The intro/sample go progs I've seen and experimented with start with

package main

and have

func main()

Is there any relationship between the "main" in the package line and the "main" in the func line? I'm guessing not. C/C++ uses the same "main" entry point. Just want to make sure though. I haven't seen any docs that say the use of "main" is just a coincidence.

  • 4
    Of course it's not a coincidence, they are both named that for a good reason.
    – hobbs
    Feb 19, 2017 at 22:19

1 Answer 1


The entry point for the application is the main function in the main package as described in the specification:

A complete program is created by linking a single, unimported package called the main package with all the packages it imports, transitively. The main package must have package name main and declare a function main that takes no arguments and returns no value.

func main() { … }

Program execution begins by initializing the main package and then invoking the function main. When that function invocation returns, the program exits. It does not wait for other (non-main) goroutines to complete.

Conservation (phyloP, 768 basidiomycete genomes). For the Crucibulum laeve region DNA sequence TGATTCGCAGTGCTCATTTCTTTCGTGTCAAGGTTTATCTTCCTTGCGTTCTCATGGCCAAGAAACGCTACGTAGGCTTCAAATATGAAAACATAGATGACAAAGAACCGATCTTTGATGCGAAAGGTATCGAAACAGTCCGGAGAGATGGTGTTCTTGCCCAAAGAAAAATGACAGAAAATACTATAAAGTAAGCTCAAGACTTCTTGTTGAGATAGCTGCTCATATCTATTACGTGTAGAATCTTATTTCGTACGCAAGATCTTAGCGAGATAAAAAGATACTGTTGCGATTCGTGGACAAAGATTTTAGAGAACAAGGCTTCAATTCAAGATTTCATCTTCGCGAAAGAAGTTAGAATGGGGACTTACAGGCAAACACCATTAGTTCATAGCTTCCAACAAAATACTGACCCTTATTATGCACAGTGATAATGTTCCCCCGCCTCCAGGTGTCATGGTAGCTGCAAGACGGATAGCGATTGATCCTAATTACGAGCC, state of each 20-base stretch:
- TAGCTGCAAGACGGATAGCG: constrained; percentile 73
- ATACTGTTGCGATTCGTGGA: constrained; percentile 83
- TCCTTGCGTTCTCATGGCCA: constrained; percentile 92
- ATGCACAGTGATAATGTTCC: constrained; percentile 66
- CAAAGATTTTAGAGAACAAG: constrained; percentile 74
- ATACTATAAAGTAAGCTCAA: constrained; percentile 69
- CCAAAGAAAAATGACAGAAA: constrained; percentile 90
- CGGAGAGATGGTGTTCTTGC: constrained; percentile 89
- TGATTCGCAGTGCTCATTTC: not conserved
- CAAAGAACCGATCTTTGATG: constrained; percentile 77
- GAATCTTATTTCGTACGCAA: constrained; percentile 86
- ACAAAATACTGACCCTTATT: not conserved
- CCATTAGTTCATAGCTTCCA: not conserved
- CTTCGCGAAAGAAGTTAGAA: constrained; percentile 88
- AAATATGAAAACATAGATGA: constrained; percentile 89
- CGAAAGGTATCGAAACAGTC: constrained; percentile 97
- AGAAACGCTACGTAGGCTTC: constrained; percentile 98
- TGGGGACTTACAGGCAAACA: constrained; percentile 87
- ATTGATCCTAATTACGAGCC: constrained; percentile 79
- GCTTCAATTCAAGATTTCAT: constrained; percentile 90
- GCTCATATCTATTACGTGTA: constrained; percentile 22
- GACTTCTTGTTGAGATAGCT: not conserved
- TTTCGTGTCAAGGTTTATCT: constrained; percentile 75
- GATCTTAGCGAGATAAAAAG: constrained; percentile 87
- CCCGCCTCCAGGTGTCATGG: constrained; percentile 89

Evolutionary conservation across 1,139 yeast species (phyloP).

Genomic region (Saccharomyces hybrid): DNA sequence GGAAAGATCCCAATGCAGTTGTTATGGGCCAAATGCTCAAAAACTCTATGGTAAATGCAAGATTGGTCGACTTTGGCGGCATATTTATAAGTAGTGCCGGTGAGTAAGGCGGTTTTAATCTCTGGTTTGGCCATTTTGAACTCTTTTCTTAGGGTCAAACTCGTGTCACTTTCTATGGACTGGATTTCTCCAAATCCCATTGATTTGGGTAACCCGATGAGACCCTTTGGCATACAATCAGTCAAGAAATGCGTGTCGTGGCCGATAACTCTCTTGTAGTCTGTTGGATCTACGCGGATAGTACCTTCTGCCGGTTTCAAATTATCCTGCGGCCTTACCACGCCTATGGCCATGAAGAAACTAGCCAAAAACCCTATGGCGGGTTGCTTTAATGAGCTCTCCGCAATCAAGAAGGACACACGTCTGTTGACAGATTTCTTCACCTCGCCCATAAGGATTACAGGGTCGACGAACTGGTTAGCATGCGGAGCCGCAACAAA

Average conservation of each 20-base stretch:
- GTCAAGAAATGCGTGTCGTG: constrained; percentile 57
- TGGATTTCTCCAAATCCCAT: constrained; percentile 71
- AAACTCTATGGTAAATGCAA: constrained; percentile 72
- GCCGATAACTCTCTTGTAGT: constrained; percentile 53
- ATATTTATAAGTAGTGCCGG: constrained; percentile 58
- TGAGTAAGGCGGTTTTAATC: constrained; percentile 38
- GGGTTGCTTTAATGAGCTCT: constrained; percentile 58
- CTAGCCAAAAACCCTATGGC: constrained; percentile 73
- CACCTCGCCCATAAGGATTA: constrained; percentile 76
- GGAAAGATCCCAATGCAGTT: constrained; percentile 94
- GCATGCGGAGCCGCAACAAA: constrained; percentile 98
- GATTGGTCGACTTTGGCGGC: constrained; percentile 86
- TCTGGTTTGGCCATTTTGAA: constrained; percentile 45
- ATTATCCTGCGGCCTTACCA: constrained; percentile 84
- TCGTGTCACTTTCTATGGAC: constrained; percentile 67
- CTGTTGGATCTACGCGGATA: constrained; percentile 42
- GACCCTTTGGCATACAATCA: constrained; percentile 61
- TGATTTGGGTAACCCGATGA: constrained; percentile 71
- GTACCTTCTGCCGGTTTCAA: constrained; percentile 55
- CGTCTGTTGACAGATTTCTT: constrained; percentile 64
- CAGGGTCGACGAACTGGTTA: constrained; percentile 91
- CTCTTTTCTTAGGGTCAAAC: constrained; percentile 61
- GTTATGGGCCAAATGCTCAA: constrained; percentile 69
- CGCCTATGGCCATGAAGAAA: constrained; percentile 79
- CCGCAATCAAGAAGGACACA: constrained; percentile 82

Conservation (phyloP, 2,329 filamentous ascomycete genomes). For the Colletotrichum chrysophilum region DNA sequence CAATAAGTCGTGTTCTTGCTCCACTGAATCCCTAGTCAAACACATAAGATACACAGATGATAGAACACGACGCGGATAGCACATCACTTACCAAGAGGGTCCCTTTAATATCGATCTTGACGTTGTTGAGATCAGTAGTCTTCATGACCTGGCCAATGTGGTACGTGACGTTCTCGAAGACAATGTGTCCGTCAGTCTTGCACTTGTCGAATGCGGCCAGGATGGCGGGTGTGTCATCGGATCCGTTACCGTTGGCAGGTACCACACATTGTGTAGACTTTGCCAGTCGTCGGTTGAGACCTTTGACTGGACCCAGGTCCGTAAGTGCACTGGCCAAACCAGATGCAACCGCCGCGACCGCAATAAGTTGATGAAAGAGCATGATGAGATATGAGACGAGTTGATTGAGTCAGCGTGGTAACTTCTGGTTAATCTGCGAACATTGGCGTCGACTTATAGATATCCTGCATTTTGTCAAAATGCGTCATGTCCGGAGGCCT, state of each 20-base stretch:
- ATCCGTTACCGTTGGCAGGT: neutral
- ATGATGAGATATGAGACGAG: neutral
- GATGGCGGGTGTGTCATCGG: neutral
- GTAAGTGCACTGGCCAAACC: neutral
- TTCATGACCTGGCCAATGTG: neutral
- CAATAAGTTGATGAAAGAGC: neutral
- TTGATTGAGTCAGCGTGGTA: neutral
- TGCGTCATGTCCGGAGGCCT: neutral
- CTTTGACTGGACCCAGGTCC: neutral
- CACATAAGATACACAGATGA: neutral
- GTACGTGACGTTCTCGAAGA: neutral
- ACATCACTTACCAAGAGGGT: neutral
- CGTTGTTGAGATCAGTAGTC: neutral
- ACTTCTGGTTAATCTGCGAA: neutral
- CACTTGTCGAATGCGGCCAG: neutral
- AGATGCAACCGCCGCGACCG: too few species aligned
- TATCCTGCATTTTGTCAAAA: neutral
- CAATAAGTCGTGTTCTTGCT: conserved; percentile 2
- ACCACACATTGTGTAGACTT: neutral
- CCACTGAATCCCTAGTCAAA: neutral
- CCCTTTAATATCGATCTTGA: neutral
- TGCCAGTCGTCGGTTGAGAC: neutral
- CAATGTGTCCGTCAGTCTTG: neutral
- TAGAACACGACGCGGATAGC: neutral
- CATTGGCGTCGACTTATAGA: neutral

The language specification does not give special meaning to the name main outside of this context. The name main is not a reserved name.

It's OK to declare a main function in non-main packages. In such cases, it's just a function named main.

  • 2
    But what of func main() in files which are in some package other than main?
    – Jeff
    Jun 5, 2018 at 17:52
  • @Jeff If the package is not main, then the function is not the application entry point. It's just a function named main. Jun 5, 2018 at 18:11
  • 1
    Okay, is naming a function main() outside of the main package unusual practice or does it signify intent? Afaict, in the case I am seeing, the code somehow gets built into something that can be invoked from the command line.
    – Jeff
    Jun 5, 2018 at 18:25
  • 1
    It seems this was asked separately (stackoverflow.com/q/50706238/5419599) but still isn't clear as to whether it's a bad idea, an antipattern, or something that no one cares about.
    – Wildcard
    Jan 15, 2019 at 23:49

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